World energy consumption is expected to jump by nearly 50% by 2035, led by developing nations such as China and India, the U.S. government said in a report Tuesday.
As consumption increases, Asia will also account for most of energy-linked pollution blamed for global warming, said the U.S. Energy Information Administration, the statistical agency of the U.S. Department of Energy.
China and India, among those least impacted by the recent global recession, "will continue to lead the world's economic and energy demand growth into the future," the EIA said in the report for the 2007-2035 period.
It forecast that global energy consumption would rise 49% to 739 quadrillion British Thermal Units (Btu) in 2035 from 495 quadrillion Btu in 2007.
Analysts often measure energy in Btus. Because a single BTU is so small, energy is usually measured in thousands or millions of Btus. For entire economies, energy is measured in quadrillion Btus, or "quads" for short.
In 2007, China and India together accounted for about 20% of total world energy consumption.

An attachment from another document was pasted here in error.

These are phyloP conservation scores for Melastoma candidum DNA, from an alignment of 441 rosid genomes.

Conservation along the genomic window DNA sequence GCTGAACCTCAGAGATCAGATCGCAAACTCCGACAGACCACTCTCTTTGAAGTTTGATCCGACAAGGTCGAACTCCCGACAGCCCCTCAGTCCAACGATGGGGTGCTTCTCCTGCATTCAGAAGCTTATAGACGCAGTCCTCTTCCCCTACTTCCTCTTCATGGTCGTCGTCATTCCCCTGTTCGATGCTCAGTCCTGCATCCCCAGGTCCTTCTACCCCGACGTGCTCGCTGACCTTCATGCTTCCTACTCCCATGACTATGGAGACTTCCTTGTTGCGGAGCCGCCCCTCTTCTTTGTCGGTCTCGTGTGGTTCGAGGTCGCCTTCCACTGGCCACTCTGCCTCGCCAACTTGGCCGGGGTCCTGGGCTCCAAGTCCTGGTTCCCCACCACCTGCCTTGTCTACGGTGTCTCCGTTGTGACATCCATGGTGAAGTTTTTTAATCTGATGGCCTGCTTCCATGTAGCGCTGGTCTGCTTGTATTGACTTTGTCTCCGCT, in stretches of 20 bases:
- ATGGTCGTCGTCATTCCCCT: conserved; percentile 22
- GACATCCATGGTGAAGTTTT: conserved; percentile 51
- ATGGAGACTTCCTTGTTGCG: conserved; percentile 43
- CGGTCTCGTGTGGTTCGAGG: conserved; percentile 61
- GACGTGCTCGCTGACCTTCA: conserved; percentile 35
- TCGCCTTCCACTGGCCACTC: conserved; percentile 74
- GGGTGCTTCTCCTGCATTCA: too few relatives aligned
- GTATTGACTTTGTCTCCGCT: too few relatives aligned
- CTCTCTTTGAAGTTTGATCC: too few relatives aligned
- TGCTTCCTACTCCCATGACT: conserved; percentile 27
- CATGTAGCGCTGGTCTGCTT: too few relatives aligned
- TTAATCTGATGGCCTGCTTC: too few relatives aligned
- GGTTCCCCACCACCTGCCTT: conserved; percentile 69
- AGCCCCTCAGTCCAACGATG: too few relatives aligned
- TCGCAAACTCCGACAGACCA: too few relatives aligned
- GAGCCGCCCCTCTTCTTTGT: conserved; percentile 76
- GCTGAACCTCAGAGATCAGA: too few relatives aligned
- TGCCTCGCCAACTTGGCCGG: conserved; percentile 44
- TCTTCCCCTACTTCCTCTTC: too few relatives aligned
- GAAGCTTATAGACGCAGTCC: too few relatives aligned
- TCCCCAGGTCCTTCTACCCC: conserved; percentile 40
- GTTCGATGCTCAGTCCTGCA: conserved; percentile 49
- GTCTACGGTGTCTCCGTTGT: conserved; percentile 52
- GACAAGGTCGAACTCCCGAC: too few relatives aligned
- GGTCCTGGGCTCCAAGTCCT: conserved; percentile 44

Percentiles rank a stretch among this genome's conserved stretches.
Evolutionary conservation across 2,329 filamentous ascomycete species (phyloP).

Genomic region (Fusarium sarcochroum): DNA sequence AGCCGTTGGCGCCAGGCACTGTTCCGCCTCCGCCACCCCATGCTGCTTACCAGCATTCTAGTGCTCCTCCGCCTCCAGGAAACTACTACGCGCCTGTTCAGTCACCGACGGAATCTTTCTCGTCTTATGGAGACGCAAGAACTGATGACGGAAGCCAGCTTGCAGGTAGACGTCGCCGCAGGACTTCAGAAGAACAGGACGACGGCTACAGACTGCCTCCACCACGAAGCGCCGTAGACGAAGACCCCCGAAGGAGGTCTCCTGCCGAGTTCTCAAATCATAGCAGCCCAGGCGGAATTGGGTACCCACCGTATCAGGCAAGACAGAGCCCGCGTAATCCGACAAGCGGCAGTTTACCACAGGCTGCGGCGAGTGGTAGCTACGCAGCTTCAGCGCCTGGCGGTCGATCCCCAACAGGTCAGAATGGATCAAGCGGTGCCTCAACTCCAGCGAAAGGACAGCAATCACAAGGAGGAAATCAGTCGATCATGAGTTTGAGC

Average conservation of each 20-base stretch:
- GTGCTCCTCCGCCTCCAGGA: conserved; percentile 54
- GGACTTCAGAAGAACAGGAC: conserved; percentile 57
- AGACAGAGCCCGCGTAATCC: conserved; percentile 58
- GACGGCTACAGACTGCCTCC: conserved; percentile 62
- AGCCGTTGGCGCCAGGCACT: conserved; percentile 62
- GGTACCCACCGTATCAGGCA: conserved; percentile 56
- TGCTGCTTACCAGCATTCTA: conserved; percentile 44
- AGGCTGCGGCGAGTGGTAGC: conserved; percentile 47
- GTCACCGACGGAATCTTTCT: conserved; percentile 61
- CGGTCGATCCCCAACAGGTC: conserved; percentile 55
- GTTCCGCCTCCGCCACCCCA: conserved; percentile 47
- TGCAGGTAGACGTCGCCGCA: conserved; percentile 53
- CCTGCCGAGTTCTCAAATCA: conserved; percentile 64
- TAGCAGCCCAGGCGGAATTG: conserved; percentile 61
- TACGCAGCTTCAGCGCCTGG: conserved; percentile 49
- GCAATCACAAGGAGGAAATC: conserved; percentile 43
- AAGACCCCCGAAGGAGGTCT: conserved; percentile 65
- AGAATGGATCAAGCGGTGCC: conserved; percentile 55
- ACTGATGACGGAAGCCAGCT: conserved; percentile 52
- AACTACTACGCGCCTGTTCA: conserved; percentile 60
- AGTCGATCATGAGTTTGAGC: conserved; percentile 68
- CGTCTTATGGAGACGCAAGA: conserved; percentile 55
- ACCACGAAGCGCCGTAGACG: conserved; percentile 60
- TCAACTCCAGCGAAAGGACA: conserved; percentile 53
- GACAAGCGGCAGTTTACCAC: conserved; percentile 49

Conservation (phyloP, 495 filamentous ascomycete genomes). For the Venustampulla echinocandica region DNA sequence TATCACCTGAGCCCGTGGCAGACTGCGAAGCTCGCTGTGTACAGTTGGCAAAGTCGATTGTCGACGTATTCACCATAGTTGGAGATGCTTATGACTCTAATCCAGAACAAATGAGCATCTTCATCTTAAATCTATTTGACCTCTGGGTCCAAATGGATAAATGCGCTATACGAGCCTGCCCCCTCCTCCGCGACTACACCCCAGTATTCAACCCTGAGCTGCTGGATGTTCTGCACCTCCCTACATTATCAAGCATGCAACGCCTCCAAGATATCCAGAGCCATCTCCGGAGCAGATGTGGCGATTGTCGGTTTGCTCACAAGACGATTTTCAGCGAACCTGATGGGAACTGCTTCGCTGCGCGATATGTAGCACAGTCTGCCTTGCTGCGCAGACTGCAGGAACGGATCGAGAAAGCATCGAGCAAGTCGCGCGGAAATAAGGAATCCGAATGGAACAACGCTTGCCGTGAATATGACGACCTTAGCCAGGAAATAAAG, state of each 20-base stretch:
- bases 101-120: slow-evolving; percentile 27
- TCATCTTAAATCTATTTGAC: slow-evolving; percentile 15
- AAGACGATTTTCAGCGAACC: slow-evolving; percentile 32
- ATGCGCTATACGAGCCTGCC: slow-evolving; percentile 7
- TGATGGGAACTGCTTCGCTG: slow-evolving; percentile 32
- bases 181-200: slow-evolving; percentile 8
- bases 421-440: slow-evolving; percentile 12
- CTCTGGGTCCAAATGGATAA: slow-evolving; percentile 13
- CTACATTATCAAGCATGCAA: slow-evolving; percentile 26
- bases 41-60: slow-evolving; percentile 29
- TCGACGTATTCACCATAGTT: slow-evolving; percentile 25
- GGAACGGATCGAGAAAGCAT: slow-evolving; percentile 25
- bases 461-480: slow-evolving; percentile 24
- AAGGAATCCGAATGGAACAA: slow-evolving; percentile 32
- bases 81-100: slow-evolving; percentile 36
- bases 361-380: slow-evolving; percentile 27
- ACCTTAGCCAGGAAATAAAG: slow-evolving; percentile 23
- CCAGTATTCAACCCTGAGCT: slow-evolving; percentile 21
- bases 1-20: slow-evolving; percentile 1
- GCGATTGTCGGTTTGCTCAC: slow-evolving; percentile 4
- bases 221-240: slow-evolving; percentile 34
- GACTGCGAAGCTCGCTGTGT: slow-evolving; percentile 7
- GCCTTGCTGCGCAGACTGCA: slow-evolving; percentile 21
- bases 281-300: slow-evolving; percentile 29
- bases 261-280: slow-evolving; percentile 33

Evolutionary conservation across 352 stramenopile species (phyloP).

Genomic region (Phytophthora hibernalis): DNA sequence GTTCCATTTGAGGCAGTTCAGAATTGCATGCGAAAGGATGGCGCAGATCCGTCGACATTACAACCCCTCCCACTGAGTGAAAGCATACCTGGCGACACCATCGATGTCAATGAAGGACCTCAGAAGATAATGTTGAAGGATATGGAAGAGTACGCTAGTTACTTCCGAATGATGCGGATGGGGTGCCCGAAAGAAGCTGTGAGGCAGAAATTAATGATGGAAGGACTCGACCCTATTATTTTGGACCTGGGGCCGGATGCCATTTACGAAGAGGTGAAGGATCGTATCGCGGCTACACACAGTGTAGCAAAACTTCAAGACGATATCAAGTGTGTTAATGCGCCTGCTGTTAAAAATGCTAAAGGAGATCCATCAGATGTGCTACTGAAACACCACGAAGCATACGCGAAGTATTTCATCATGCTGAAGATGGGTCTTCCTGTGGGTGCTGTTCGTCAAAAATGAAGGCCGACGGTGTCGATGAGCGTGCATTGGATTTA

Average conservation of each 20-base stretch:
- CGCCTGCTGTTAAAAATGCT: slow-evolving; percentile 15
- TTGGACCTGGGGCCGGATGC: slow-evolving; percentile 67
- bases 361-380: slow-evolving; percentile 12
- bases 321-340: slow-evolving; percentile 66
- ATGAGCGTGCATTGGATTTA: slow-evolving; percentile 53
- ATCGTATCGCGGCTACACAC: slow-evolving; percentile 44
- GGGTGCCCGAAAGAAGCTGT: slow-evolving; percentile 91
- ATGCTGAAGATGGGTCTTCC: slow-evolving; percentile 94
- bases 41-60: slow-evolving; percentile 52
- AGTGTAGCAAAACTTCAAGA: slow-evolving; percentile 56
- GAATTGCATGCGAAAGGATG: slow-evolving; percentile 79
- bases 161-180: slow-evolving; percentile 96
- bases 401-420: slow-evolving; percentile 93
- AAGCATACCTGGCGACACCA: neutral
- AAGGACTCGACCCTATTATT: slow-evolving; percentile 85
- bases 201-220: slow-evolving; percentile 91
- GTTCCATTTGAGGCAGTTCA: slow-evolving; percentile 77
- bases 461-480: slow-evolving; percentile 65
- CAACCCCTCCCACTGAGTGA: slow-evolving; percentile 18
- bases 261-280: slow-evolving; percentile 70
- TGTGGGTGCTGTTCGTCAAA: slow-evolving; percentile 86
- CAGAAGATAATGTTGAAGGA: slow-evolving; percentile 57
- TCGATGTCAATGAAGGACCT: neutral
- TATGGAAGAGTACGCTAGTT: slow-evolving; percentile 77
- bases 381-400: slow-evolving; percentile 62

With strong economic growth in both countries over the 2007-2035 projection period, their combined energy use "more than doubles" by 2035, when they account for 30% of global consumption, the report said.
In contrast, the projected share of world energy consumption in the United States, the world's biggest energy guzzler at present, would fall from 21% in 2007 to about 16% in 2035.
The EIA also forecast that energy-related emissions of carbon dioxide, a key cause of global warming, would jump by 43% to 42.4 billion tonnes in 2035 from 29.7 billion tonnes in 2007.
"Much of the increase in carbon dioxide emissions is projected to occur among the developing nations of the world, especially in Asia," it said.
The global recession since 2007 sparked by a financial crisis in the United States continued into 2009 and has had a profound impact on near-term prospects for world energy demand, the report said.
The report is based on an assumption that "current policies are unchanged."
It did not cite the mounting European debt crisis which has shaken financial markets in recent weeks and threatens to dampen the fragile global economic recovery.
Energy consumption contracted by 1.2% in 2008 and by an estimated 2.2% in 2009, as manufacturing and consumer demand for goods and services declined, the report said.
It also forecast that average world oil prices could rise to $108 per barrel by 2020 and further to $133 per barrel by 2035.
Oil prices increased strongly from 2003 to mid-July 2008, then declined sharply over the rest of 2008 amid the worst recession in decades. In 2009, oil prices again trended upward.
Copyright Agence France-Presse, 2010